"There's a little black spot on the sun today,
that's my soul up there"
- The Police, "King of Pain."
"My battery is low and it's getting dark."
Of course, these were not the actual last words of the Opportunity Rover, which sent its last transmission February 13th -- a routine status report that was not quite as poetic or existentially charged as its anthropomorphic translation. What set it apart was only that it was the last report Opportunity would ever send.
When I wrote Posthuman Suffering, I was thinking of exactly this kind of relationship between human beings and machines. And the momentary poignancy as this virally flashes across a social media landscape shows us exactly the dynamic I tried to elucidate: we want our machines -- our technological systems -- to legitimize and validate our own pain: in this instance, the pain of existential dread.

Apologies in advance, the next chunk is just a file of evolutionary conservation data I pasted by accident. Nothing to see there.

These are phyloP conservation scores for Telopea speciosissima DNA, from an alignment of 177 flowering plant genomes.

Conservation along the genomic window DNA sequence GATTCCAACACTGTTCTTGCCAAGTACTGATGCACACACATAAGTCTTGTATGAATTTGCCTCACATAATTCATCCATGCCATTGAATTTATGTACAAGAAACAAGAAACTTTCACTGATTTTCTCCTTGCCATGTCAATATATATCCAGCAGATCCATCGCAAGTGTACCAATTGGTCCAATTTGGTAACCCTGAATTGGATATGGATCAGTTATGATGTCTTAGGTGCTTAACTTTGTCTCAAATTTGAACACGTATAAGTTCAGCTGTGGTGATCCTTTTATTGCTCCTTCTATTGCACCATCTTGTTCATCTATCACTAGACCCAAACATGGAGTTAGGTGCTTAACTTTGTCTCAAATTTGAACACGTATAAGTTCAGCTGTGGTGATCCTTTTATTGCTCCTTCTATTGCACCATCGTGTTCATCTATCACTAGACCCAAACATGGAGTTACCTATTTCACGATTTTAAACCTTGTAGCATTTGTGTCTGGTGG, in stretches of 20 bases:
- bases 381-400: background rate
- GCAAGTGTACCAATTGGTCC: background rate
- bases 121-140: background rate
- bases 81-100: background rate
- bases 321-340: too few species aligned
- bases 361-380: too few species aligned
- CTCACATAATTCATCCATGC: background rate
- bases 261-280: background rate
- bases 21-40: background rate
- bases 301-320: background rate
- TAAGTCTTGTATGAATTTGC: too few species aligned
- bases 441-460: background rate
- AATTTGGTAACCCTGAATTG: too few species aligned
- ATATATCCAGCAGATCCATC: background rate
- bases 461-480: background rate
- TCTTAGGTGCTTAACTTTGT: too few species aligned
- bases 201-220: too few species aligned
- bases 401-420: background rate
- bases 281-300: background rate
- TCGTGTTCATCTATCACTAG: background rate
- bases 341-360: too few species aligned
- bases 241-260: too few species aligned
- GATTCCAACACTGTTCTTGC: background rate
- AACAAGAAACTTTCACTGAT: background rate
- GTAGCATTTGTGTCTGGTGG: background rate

This object -- an only semi-autonomous planetary rover -- was designed to last 90 Martian days (a martian day is about 30 minutes longer than one on earth). It dutifully lasted over 5,000, spending its final moments in a valley, enshrouded by the dark of a major planetary dust storm. Its "dedication," coupled with the finality of its message, affects us on a deep emotional level. It "dies" alone. Its last status message is transformed into a last fulfillment of duty -- calling out to earth, noting the encroaching darkness and its own dwindling power supply. We are often fascinated by these real and fictional moments, whether it is the HAL 9000's halting rendition of "Daisy, Daisy," or Roy Batty's "tears in rain" speech from Blade Runner, we feel a certain empathy as these fictional and real machines sputter and die.